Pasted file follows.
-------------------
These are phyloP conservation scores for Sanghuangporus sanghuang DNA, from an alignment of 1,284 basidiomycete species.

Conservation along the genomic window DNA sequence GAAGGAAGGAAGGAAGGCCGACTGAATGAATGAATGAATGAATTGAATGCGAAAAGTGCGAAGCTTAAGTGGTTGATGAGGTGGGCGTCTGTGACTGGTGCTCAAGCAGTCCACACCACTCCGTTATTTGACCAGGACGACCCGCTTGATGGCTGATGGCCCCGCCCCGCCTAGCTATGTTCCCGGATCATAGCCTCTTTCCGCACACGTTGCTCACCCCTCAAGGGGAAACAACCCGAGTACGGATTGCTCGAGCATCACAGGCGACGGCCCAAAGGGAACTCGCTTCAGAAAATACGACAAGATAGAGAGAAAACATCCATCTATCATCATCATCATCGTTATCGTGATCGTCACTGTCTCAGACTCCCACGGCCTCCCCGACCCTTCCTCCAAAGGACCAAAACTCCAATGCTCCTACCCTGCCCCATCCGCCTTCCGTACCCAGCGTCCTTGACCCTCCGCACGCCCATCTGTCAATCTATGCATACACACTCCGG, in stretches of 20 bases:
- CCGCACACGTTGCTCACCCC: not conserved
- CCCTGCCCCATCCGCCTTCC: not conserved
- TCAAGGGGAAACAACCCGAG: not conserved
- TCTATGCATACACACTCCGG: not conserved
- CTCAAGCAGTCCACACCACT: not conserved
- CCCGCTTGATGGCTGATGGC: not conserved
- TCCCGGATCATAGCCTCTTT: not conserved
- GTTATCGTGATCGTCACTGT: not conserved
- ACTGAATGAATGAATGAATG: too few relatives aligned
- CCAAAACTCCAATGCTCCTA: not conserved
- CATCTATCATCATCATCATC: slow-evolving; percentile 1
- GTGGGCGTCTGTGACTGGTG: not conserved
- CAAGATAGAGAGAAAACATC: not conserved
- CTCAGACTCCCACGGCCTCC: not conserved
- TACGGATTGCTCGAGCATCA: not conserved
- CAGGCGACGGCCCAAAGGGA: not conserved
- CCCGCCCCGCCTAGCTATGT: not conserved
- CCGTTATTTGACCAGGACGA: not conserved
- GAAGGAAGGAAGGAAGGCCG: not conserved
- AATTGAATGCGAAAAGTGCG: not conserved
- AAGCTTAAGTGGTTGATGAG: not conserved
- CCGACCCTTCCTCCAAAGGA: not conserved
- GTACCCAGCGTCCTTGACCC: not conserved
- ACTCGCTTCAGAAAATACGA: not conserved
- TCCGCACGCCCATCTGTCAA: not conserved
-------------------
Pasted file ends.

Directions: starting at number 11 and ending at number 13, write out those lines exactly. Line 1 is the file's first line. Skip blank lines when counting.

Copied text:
- ACTGAATGAATGAATGAATG: too few relatives aligned
- CCAAAACTCCAATGCTCCTA: not conserved
- CATCTATCATCATCATCATC: slow-evolving; percentile 1